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In many cases, the end of the year gives you time to step back and take stock of the last 12 months. This is when many of us take a hard look at what worked and what did not, complete performance reviews, and formulate plans for the coming year. For me, it is all of those things plus a time when I u...
Processes are not documented and reused by a set of individuals because they lead to failure. Like design patterns, they are documented and reused because they lead to success.
They are all put together by very talented people who have successfully used them to develop software multiple times. For them the process is easy to use and understand. The teams that have not used it have a steep learning curve ahead of them. Just looking at the diagram of a pattern or process, definitely will lead you to failure every time.
I have seen Waterfall, Spiral, RUP, OpenUP, and Scrum all fail multiple times each because project managers, architects, developers, CIOs, and IT managers have only gone as far as looking at the diagram of the process they choose to use. They apply practices and principles they already know to the models instead of the ones that go with the models. The principles and practices that are behind the model must be learned and used in order to succeed.
I assume this is a trick insanity plays on them. Doing the same thing over and over again expecting a different result. They thought renaming and reordering what they already do was actually changing.
This book is required reading if you want to understand the Incremental Commitment Spiral Model (ICSM) and it's related diagrams. If you are not going to read the book, please do not attempt to use the diagram. After a very nice introduction it is broken down into five parts including the afterword. I have list each part and the chapters it includes below.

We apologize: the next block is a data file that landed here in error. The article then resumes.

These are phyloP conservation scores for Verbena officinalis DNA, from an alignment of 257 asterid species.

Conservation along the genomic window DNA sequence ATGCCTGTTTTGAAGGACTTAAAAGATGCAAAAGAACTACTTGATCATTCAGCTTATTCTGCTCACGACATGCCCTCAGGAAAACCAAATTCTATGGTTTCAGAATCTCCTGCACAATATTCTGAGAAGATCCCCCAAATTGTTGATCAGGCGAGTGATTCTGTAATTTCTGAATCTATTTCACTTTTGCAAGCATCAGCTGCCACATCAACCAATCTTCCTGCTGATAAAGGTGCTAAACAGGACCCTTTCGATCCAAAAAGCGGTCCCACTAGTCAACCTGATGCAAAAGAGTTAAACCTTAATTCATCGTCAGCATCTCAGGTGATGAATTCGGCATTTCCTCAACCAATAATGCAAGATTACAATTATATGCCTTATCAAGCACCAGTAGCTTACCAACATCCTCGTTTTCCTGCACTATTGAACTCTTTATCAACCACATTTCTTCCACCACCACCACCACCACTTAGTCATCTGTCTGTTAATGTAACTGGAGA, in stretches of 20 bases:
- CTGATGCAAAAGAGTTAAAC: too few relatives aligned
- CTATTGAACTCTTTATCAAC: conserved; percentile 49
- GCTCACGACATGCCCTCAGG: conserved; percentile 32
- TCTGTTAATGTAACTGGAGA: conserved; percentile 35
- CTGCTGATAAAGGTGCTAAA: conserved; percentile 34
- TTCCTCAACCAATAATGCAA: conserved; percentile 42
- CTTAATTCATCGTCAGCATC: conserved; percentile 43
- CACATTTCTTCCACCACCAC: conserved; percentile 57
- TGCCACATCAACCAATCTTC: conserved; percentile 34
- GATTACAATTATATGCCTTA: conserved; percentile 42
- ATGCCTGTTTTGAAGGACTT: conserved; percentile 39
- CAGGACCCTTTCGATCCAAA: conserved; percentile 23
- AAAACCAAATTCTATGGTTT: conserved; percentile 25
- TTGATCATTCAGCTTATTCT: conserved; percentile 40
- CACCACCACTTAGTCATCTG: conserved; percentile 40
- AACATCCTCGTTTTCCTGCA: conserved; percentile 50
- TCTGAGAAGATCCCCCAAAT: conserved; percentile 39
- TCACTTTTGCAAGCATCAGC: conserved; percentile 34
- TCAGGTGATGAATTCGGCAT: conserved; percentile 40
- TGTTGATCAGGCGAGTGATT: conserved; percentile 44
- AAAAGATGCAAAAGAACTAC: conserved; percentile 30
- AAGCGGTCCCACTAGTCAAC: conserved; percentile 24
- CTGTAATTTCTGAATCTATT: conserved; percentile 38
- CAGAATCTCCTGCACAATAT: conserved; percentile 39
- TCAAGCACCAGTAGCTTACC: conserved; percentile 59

0. Introduction Part I: The Four ICSM Principles 1. The First Principle: Stakeholder Value-Based Guidance 2. The Second Principle: Incremental Commitment and Accountability 3. The Third Principle: Concurrent Multidiscipline Engineering 4. The Fourth Principle: Evidence- and Risk-Based Decisions
Part II: ICSM Life Cycle and Stage I: Incremental Definition 5. The ICSM Life Cycle 6. Exploration Phase 7. Valuation Phase 8. Foundations Phase
Part III: Stage II: Incremental Development and Evolution 9. Development Phase 10. System Production and Operations
Part IV: Applying ICSM to Your Organization 11. ICSM Patterns and Common Cases 12. ICSM and Your Organization 13. Evidence-Based Life-Cycle Management 14. Cost and Schedule Evidence Development 15. Risk–Opportunity Assessment and Control
Afterword Appendix A. Evidence Evaluation Framework Appendix B. Mapping between ICSM and Other Standards Appendix C. A Value-Based Theory of Systems Engineering
Don't make the mistake of looking at this book and saying "oh, it's that old model again", it's not the 1988 spiral model- A Spiral Model of Software Development and Enhancement. The 1988 spiral model began the long process leading to the spiral model in this book, the Incremental Commitment Spiral Model (ICSM).
Developing software correctly is easy. The hard part is having all the skills needed to do that. Since most teams do not possess the skills needed to easily execute a software development process, they usually have a hard time. Even those who gave it their best shot learning the practices and principles behind the 1988 model had a hard time succeeding.